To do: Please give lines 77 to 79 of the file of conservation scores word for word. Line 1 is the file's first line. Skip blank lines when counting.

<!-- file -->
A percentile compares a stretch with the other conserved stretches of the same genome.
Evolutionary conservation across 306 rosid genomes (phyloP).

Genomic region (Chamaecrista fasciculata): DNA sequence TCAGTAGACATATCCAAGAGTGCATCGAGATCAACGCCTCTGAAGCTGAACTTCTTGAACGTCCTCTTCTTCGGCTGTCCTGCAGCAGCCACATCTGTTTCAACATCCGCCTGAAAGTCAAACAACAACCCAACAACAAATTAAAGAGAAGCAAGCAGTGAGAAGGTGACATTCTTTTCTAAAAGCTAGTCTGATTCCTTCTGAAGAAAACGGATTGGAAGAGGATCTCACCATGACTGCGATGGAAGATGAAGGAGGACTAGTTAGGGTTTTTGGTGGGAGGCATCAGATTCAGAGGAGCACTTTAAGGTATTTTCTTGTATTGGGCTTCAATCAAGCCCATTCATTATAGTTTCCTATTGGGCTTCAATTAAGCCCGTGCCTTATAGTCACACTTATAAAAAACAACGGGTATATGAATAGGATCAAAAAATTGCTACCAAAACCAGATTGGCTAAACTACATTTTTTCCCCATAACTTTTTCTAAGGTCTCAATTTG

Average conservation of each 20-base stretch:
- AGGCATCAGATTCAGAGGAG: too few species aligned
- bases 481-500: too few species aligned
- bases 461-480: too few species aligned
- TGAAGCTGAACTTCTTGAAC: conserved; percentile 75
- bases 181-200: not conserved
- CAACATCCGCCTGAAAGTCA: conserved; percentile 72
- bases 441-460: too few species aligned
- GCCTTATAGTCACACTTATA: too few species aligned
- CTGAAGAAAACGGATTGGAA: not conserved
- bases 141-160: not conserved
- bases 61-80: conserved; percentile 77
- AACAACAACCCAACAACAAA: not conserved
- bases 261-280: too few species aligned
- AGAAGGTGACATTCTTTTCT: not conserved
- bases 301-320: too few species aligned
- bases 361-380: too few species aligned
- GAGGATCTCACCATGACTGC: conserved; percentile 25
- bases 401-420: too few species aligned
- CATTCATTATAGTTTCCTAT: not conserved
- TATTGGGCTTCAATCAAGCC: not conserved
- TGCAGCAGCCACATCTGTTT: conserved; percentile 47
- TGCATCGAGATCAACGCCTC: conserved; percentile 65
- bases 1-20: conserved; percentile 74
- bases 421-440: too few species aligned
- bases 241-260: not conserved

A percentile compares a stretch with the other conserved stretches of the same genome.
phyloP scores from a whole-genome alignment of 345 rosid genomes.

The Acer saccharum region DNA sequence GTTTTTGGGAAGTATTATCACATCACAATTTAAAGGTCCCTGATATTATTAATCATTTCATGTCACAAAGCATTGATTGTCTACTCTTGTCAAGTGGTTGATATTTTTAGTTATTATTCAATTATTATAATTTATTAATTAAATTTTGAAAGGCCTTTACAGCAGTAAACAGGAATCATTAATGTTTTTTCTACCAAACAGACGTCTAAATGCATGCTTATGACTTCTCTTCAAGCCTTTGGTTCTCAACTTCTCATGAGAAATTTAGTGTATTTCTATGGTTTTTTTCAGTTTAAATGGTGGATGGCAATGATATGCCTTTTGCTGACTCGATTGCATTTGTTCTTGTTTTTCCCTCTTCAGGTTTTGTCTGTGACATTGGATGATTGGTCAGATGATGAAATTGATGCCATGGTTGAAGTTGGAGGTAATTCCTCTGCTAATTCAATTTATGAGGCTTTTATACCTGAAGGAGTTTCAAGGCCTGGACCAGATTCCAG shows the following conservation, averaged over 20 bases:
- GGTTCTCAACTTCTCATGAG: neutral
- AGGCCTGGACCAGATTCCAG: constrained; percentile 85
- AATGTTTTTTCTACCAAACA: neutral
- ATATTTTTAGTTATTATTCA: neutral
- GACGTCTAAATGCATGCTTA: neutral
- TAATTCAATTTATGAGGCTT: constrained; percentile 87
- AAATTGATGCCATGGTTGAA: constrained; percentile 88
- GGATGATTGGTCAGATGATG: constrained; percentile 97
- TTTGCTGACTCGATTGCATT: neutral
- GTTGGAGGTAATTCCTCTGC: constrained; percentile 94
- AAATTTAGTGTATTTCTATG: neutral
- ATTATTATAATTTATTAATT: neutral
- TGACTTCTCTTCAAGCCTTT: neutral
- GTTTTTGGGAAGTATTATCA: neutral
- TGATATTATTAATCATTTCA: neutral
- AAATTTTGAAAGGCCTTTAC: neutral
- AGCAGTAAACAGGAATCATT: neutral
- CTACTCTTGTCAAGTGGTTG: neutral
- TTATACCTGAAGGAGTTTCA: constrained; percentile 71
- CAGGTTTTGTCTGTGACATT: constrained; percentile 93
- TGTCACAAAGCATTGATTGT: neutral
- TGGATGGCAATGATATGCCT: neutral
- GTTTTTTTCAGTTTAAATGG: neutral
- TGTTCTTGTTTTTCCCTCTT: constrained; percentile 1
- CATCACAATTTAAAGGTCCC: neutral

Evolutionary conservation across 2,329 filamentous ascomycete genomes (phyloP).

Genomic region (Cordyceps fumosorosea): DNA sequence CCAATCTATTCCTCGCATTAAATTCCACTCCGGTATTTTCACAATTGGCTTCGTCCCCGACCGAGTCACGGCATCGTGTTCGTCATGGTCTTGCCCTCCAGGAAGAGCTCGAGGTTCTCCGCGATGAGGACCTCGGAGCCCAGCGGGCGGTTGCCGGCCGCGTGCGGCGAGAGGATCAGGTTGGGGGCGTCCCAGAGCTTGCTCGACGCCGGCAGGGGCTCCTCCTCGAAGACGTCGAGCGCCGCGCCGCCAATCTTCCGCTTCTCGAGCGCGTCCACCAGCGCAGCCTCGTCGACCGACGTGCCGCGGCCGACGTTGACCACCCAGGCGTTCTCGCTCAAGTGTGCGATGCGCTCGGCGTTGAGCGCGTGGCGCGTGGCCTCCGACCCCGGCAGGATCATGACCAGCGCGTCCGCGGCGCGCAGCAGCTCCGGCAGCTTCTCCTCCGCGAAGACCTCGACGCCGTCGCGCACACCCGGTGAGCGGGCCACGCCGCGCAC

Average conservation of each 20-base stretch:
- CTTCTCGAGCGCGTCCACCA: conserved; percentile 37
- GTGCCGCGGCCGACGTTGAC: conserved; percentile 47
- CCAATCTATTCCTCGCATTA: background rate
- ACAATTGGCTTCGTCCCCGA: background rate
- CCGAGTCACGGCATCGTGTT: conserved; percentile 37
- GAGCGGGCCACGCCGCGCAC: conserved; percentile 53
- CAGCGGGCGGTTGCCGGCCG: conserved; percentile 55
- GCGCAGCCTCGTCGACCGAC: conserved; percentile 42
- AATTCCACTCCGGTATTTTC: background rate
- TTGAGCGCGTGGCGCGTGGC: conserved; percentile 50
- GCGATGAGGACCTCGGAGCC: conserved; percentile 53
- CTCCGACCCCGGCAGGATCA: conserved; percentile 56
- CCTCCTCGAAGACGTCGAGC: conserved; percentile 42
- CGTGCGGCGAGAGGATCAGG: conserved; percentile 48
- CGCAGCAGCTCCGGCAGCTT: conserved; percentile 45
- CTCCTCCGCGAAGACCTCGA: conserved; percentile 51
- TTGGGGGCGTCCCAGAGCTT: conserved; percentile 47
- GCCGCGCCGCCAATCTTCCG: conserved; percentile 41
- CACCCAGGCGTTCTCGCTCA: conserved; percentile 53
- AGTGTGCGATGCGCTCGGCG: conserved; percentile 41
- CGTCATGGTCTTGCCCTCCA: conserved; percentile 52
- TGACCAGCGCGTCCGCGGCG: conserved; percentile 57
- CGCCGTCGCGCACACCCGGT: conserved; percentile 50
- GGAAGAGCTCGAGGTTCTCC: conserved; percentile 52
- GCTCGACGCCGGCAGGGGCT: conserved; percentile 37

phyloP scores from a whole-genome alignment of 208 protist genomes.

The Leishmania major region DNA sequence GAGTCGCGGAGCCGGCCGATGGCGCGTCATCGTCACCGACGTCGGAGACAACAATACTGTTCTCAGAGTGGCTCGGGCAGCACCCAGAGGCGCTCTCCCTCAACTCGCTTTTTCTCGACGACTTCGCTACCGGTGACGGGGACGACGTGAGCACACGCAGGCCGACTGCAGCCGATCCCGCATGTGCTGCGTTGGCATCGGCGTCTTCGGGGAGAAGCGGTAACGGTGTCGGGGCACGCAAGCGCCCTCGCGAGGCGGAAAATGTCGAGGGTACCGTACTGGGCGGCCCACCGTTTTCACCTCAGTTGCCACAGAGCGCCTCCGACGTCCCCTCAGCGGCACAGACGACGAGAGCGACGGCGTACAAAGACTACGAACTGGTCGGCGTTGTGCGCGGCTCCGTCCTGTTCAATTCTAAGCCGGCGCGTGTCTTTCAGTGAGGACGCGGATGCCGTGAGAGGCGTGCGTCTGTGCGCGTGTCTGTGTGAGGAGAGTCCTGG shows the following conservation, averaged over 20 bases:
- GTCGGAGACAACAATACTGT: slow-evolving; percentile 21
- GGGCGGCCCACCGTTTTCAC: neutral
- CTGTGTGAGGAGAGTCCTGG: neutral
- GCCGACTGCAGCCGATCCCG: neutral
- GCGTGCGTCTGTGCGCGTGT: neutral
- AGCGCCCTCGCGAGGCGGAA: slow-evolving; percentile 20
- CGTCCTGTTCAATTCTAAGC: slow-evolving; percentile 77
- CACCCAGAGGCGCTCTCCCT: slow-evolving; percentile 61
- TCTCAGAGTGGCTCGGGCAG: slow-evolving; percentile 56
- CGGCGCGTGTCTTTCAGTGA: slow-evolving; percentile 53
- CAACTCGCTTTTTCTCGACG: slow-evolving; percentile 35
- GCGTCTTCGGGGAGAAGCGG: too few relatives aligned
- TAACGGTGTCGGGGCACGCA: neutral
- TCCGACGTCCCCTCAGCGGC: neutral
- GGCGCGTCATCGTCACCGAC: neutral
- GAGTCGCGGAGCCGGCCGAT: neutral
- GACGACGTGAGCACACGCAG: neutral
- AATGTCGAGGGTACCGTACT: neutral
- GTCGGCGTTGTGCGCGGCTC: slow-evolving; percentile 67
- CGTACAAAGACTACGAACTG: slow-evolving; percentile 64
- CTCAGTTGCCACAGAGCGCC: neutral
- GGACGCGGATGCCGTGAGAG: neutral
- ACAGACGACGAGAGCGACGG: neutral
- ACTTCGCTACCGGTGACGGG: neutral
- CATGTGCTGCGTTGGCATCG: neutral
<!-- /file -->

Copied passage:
- TTGGGGGCGTCCCAGAGCTT: conserved; percentile 47
- GCCGCGCCGCCAATCTTCCG: conserved; percentile 41
- CACCCAGGCGTTCTCGCTCA: conserved; percentile 53